Wiping out chronic pain in the lower back doesn’t just dull the agony. It allows the brain to recover, too. Six months after people’s backaches were eased, their brains showed fewer signs of the abnormalities that accompany chronic pain, a new study shows.
This brain recovery is “a concrete message that certainly brings hope and relief to those suffering from this condition,” says UCLA neuroscientist Dante Chialvo.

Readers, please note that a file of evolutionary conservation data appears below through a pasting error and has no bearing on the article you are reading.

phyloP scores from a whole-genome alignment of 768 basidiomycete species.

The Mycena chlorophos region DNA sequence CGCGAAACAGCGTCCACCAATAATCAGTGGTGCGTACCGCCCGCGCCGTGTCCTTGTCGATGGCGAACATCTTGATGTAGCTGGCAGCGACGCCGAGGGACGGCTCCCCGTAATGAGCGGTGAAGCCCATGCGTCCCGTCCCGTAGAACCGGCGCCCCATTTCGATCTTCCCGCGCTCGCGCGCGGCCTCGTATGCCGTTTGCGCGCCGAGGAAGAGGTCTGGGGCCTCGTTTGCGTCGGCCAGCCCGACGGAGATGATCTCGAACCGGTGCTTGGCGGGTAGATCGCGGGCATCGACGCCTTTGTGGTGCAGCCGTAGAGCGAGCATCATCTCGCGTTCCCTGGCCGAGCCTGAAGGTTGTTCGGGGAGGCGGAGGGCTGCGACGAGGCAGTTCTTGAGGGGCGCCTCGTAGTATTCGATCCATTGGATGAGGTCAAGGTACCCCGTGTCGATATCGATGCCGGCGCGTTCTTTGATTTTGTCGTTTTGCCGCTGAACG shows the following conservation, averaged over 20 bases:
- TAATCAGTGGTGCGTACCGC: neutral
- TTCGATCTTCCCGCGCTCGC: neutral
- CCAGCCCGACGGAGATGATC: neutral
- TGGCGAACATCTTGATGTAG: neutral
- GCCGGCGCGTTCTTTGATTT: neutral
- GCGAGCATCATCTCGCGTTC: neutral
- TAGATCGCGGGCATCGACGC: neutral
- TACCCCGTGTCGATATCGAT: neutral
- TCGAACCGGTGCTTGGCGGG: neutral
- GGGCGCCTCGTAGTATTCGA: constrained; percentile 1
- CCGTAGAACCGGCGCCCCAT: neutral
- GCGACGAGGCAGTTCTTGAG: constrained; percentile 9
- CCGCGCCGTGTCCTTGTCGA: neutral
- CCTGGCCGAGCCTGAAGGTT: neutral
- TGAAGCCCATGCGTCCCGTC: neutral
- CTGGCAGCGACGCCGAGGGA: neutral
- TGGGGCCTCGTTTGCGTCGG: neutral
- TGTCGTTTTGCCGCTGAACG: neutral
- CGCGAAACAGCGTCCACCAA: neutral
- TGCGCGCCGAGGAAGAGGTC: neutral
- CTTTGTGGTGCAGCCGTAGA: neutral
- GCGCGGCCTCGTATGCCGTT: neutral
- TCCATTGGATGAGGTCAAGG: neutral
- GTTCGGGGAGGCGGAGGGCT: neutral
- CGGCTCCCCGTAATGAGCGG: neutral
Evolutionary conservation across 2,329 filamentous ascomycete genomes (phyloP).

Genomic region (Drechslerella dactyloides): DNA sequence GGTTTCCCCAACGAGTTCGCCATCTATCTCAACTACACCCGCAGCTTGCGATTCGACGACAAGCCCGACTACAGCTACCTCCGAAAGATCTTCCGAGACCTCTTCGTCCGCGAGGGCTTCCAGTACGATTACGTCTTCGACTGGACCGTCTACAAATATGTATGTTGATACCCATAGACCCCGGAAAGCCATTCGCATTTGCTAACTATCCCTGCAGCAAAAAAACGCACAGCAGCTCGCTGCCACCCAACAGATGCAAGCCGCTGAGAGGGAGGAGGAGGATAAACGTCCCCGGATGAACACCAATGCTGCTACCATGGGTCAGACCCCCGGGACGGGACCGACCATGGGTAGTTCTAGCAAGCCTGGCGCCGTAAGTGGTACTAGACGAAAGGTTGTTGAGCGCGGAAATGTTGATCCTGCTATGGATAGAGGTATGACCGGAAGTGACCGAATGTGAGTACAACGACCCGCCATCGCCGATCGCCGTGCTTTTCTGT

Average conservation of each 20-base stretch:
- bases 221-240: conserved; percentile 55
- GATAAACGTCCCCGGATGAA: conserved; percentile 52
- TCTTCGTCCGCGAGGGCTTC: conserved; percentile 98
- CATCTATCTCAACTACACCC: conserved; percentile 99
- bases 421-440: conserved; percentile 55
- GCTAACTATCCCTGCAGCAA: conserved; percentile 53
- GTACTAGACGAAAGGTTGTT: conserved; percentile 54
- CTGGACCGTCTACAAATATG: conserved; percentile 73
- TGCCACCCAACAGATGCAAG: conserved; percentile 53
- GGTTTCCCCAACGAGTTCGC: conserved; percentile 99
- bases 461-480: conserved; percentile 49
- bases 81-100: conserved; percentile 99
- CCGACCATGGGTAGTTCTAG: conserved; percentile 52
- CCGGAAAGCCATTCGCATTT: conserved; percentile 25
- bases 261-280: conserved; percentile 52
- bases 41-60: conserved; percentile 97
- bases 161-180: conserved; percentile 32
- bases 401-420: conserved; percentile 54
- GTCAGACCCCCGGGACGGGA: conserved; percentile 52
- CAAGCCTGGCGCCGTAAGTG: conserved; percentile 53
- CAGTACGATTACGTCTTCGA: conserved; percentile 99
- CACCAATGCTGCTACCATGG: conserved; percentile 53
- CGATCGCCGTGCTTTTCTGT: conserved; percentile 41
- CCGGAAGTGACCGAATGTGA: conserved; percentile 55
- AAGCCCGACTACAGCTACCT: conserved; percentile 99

In the study, neuroscientist Laura Stone of McGill University in Montreal and colleagues scanned the brains of people who had experienced back pain for at least a year. Compared to healthy controls, chronic pain sufferers had thinning in the dorsolateral prefrontal cortex, a brain region that’s been linked to pain modulation. This region also showed abnormal activity when people with chronic back pain took a simple cognitive test while in a brain scanner, the team found.
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